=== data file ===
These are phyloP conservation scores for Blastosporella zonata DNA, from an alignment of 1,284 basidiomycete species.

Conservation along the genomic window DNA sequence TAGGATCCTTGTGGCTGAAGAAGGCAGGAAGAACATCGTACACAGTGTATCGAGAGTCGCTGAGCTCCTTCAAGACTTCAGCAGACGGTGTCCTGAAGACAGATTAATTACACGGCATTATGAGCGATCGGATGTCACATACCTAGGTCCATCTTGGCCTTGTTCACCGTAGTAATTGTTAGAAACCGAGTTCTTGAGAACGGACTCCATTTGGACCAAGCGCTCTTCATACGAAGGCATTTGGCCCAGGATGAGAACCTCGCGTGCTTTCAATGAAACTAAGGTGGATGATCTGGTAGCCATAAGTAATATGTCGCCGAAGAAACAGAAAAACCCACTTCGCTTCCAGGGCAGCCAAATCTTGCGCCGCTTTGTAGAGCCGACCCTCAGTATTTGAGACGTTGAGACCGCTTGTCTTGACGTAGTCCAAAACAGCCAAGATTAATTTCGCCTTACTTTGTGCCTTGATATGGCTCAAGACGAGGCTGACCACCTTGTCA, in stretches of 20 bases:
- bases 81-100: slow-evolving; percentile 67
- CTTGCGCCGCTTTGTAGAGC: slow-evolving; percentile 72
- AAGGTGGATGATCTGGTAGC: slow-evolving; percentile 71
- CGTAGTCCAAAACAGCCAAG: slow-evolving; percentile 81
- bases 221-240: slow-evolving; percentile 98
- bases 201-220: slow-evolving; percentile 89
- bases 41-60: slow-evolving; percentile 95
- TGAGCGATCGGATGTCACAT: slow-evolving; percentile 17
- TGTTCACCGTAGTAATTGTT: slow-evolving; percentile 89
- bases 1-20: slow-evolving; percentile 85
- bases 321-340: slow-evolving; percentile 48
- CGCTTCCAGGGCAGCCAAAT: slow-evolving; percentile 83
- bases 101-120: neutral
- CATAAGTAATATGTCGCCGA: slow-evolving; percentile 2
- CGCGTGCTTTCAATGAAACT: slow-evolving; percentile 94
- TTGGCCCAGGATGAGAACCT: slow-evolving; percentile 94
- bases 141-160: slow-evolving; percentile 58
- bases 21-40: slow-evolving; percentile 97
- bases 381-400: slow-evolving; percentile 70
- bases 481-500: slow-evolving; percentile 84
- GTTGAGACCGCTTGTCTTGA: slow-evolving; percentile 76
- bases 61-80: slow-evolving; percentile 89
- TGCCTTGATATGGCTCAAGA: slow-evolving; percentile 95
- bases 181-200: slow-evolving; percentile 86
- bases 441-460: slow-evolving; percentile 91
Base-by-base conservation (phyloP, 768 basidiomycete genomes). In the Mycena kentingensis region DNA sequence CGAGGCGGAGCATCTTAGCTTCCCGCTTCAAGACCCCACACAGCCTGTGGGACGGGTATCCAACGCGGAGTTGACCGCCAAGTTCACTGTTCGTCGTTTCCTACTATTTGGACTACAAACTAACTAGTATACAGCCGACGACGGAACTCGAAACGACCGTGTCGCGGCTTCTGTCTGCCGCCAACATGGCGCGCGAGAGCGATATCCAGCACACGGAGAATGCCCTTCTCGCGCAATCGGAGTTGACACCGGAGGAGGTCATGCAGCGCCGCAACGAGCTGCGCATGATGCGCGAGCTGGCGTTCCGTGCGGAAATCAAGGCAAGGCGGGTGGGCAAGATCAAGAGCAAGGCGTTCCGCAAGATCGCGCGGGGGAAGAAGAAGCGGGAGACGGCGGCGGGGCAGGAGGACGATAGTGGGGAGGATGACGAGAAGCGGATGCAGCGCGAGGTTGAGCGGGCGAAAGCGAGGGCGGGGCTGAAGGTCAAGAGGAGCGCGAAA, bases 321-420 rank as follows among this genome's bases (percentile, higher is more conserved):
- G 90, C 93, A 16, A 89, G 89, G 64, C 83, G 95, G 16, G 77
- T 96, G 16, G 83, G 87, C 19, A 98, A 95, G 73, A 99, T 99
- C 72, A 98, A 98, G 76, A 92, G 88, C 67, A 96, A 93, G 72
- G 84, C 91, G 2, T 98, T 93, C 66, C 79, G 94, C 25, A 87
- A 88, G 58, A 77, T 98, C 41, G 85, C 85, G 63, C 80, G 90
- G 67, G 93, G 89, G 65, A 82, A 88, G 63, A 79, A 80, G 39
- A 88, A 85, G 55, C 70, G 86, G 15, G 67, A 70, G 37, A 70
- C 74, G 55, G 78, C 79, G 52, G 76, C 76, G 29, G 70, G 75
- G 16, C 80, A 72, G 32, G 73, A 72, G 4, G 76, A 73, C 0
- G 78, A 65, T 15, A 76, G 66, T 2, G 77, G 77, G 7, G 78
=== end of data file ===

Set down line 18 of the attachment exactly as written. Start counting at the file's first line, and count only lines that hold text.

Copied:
- TTGGCCCAGGATGAGAACCT: slow-evolving; percentile 94